There’s a business imperative in building buildings that people – the office workers, apartment residents, retail and commercial tenants – actually want to be in.

By integrating all the things you need for daily life – the restaurants and cafes, green open spaces, community plazas, creches, gymnasiums, jogging trails – we’re generating districts and neighbourhoods within the building itself, rather than providing them somewhat remotely and sporadically at ground level. Your tall building – your piece of vertical city – becomes a microcosm of the city itself, a cluster of synergistic uses that work together, keeping people happy.

What impressed you about the entries?
Across the submissions, everyone has combined creativity and deliverability in a very compelling way. The two winners are Jiang Wu, from Benoy’s Shanghai studio, whose Cloud Walk concept of a vertical park celebrates greenery, bringing it centre stage within the built environment; and Jess Wilkinson and Clarissa Wenborn, both from Benoy’s Newark studio in the UK, for their entry entitled Street in the Sky. Runners-up were two teams of two: Kin Chun Ma and Charlotte Law from the Hong Kong studio, whose Green Torque design was commended by the judges as “a unique and elegantly crafted scheme,” and Javier de Santiago and Hieu Dao from Benoy’s Singapore studio with their design, Amethyst HK.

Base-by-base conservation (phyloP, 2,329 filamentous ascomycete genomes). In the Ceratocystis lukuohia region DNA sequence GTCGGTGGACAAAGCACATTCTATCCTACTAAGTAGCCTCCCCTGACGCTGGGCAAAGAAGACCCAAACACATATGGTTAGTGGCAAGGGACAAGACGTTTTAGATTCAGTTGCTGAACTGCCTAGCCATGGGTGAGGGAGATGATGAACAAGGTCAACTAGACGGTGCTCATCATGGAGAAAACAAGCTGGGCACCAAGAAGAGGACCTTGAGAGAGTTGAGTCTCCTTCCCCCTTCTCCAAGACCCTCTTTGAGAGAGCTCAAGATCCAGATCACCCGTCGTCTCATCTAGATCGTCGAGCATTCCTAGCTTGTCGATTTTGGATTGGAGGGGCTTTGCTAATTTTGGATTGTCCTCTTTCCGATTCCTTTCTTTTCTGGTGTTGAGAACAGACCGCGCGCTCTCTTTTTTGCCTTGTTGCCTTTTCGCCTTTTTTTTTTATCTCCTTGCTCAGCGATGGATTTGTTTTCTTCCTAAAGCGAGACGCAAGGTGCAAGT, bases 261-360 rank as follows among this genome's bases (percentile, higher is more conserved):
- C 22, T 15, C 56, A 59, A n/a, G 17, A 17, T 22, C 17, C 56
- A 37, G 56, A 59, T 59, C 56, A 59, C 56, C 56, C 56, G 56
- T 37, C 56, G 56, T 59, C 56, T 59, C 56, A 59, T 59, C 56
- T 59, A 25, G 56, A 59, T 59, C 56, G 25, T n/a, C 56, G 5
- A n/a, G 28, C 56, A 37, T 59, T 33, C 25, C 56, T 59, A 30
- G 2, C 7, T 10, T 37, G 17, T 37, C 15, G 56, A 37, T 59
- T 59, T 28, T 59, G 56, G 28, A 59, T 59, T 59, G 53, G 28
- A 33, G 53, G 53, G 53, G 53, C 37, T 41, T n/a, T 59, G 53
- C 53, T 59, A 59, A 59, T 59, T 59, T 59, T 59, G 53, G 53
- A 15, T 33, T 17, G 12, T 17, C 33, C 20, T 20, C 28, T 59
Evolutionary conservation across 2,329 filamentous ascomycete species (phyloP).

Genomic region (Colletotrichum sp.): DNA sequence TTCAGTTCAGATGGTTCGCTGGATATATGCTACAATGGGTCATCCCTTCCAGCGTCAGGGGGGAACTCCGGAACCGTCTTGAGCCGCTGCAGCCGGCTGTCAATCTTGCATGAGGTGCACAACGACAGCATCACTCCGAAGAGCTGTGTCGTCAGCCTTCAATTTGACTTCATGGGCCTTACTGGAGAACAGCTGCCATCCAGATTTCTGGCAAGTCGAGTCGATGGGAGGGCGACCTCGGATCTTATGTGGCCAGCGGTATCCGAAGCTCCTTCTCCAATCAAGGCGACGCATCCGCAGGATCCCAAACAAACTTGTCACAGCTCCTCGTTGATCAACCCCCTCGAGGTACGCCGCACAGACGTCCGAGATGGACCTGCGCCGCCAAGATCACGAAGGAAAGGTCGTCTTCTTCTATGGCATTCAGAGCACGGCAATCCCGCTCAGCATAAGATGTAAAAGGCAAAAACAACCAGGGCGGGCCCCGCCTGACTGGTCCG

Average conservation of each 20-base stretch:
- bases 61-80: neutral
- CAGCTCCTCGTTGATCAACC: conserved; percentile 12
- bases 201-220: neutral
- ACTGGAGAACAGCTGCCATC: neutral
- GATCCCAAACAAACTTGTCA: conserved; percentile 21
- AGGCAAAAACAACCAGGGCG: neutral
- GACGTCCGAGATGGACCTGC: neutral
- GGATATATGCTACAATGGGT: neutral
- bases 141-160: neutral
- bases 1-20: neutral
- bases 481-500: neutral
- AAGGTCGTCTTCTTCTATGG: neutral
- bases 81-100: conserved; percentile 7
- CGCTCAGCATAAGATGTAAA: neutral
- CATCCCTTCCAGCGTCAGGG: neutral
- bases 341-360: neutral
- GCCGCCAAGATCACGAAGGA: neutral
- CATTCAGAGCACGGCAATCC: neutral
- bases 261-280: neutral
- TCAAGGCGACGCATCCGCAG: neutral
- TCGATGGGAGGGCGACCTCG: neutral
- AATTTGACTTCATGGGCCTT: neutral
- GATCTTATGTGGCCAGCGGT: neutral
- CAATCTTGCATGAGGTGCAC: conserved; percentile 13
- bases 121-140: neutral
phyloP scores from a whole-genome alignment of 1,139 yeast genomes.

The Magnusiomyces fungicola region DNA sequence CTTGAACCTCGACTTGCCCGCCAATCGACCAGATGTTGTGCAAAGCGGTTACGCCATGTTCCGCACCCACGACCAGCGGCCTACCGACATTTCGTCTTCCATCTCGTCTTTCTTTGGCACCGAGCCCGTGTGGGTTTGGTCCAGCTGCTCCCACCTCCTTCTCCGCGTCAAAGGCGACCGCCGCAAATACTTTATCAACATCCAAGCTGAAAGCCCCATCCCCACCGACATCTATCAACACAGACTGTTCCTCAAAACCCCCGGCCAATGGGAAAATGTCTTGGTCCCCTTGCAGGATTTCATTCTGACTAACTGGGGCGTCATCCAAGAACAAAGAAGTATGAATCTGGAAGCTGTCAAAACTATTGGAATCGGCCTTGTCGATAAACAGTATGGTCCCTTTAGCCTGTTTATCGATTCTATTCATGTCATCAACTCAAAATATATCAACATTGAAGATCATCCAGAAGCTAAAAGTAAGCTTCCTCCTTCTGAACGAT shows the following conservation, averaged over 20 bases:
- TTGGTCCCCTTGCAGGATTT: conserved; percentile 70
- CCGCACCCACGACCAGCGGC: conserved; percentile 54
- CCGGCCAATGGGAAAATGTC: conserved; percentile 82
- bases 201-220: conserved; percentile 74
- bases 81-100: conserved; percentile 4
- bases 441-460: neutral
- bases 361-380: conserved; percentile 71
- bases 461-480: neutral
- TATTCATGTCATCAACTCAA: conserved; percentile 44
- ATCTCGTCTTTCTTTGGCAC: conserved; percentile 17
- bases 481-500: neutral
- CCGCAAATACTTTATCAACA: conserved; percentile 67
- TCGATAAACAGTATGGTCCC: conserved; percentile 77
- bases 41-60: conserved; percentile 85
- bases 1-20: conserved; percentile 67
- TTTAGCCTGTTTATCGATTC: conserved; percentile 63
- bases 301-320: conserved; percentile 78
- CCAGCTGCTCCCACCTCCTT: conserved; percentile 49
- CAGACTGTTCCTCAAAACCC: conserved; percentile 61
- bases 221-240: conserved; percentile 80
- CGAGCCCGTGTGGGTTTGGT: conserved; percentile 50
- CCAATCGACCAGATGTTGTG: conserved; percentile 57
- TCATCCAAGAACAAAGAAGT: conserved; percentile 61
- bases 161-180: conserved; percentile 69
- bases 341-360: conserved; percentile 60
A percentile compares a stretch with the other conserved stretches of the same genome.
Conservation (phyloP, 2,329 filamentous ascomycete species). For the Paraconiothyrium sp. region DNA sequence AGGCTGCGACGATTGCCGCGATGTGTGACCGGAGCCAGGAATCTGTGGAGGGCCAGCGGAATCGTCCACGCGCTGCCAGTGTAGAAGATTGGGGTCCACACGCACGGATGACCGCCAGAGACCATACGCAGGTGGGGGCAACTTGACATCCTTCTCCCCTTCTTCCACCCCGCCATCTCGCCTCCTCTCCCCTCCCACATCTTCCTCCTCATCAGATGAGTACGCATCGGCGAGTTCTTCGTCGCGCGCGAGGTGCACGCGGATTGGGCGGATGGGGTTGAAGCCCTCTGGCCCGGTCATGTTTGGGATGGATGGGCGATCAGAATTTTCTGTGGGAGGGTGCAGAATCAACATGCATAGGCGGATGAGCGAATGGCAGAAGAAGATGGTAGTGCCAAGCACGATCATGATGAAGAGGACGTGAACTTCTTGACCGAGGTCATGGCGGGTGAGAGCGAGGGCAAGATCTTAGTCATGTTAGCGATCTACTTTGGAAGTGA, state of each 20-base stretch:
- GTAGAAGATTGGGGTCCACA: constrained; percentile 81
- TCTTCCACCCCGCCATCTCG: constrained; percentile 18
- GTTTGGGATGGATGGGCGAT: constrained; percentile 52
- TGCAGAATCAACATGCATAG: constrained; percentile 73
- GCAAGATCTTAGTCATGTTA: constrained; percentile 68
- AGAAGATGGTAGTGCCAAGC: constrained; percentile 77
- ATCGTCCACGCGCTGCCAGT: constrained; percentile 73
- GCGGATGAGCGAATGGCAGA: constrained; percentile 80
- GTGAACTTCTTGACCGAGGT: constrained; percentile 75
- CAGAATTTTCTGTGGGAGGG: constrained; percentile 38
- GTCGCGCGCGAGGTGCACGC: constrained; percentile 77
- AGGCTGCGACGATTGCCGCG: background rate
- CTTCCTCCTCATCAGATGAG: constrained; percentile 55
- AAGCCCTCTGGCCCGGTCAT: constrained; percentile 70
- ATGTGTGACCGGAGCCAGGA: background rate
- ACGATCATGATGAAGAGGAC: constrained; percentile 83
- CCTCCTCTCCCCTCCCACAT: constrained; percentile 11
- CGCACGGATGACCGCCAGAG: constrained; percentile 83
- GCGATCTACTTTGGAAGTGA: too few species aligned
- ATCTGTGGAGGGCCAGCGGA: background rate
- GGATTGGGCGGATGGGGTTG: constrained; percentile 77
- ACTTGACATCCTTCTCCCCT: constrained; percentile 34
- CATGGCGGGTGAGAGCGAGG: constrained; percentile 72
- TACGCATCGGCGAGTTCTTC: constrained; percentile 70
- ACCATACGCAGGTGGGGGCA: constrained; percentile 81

How does this design competition contribute to Hong Kong’s design landscape?
This competition brings forth new thinking for Hong Kong’s future tall buildings, promoting two very important ideas: landscape replacement and gross floor area exemption for green civic spaces. The entries showed that highly imaginative, public realm and landscape-enhanced vertical structures are possible under flexible planning codes. With this in mind, we aim to encourage discussion on the planning agenda that currently shapes Hong Kong’s cityscape.